Eating Fast May Raise Obesity Risk
The faster a person eats, the more likely he or she is to be overweight, a new study concludes.
Japanese researchers studied 59,717 people who had been given diagnoses of Type 2 diabetes. At periodic checkups over six years, they collected data on obesity and waist circumference, eating and sleep habits, alcohol consumption, the medications they took and whether they smoked.
The researchers categorized the subjects as fast, normal or slow eaters based on self-reports.
After controlling for other factors, they found that compared with the slow eaters, normal speed eaters were 29 percent more likely, and fast eaters 42 percent more likely, to be obese. Going to sleep within two hours of eating dinner and snacking after dinner were also associated with obesity, but skipping breakfast was not.
The study, in BMJ Open, found an association, not a causal relationship. But the researchers suggest that a possible reason for the association is that fast eaters may continue eating without waiting to realize they have eaten enough, whereas slow eaters may have time to start to feel full and then stop.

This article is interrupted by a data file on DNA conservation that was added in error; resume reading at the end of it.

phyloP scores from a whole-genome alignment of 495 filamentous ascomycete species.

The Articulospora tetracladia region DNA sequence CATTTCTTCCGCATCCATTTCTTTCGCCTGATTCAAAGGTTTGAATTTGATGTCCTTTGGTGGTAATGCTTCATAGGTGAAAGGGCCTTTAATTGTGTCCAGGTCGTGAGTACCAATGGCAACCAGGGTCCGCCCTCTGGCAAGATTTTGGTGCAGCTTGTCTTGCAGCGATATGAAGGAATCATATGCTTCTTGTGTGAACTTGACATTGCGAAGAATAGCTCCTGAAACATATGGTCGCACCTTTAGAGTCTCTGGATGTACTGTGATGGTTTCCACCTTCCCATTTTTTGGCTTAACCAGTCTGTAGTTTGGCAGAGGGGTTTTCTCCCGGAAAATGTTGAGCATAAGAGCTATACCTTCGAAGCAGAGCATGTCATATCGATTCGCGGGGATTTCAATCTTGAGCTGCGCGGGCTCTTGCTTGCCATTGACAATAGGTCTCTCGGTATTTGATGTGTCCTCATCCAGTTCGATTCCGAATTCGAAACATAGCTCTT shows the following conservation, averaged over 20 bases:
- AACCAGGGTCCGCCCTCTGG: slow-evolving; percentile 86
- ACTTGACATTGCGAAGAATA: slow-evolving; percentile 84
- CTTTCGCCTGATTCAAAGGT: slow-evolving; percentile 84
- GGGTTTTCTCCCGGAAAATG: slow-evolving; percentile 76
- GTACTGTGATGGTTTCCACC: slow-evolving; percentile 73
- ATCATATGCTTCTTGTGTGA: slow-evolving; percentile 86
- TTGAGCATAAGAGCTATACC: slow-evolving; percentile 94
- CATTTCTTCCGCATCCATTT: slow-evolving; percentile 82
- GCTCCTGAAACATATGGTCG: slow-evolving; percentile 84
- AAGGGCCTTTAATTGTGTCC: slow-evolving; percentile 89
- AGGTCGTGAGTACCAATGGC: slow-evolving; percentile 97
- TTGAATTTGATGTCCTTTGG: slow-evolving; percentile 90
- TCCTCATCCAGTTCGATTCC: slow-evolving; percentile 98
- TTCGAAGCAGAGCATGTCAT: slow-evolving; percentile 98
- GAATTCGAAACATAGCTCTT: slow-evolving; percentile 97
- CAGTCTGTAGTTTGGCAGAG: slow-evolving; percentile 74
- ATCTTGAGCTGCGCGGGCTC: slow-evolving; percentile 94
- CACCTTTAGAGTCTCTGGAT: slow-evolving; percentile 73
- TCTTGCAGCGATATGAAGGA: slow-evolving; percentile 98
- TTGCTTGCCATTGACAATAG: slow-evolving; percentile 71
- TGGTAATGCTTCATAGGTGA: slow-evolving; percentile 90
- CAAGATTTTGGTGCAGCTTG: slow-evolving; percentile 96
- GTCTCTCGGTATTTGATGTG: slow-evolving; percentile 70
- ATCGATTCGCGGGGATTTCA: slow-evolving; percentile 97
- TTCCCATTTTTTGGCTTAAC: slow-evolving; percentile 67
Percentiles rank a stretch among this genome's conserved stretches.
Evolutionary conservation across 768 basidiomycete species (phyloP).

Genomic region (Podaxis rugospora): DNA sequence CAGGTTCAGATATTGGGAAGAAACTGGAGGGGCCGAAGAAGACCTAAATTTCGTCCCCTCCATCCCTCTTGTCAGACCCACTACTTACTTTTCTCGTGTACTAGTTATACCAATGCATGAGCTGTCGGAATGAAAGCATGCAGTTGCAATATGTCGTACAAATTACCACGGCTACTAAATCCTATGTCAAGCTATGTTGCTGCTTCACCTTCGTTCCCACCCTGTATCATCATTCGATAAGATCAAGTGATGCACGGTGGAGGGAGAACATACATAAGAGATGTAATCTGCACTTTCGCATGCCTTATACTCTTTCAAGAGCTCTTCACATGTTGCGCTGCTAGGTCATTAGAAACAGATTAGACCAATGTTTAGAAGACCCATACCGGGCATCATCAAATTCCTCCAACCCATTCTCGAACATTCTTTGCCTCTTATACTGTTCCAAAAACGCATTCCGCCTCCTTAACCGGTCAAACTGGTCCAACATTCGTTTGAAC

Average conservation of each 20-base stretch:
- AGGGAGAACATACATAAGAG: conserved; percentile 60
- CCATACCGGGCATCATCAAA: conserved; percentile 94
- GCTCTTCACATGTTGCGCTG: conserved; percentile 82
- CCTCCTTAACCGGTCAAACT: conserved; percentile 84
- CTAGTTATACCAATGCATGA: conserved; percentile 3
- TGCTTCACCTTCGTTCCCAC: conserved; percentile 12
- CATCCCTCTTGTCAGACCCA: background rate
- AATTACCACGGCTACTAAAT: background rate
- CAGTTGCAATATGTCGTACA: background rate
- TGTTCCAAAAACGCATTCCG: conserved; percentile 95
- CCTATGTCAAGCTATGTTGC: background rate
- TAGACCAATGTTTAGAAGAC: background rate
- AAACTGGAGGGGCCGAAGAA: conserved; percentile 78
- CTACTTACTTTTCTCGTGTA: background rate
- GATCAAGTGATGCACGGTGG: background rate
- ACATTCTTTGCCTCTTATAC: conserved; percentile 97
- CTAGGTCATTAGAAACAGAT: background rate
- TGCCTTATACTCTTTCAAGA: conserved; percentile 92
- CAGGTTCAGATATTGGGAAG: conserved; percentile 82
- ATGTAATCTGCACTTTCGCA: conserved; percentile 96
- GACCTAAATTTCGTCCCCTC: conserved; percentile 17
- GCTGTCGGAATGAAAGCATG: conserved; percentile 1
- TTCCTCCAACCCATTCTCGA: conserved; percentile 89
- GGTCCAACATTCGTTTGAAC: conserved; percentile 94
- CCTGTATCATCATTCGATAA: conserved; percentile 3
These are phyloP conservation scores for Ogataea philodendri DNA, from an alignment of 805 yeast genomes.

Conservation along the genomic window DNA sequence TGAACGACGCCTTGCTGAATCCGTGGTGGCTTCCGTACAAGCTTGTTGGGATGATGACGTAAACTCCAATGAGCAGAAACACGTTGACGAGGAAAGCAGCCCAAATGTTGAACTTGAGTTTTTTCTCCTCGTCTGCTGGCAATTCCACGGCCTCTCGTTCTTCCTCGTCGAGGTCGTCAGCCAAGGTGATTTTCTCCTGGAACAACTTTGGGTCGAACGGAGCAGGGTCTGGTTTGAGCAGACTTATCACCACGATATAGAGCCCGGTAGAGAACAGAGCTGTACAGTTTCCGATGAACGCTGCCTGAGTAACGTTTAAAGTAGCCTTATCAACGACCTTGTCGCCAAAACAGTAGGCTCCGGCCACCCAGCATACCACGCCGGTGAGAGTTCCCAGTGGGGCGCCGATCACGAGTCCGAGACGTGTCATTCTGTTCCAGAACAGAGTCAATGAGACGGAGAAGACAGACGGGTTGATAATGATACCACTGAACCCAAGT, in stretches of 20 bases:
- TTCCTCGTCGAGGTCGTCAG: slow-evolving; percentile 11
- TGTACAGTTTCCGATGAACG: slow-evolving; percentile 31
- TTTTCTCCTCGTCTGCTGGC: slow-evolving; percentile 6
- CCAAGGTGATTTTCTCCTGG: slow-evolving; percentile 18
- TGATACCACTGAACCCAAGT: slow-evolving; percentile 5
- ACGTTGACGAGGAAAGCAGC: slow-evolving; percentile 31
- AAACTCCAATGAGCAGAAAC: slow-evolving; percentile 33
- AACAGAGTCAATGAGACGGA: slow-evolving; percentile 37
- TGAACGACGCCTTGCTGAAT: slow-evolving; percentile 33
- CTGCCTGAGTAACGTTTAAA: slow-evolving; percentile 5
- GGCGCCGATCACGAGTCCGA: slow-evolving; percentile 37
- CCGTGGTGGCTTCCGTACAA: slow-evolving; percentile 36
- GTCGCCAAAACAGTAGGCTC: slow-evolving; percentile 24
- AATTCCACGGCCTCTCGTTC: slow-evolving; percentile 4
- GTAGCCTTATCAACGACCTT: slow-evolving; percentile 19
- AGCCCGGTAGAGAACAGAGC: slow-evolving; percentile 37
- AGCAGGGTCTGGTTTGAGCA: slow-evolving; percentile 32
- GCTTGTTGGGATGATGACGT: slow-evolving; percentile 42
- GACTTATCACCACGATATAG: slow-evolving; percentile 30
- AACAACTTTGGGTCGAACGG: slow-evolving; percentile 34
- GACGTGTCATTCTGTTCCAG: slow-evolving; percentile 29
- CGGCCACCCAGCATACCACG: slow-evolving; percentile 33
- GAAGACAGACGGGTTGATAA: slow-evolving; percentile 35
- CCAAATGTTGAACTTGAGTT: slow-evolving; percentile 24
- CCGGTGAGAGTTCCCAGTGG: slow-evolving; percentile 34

The researchers had no data on physical exercise and energy intake, which could have altered the results, and only Japanese men and women were included in the study, so the findings may not be applicable to other populations. Also, the study depended on self-reports, which are not always reliable.
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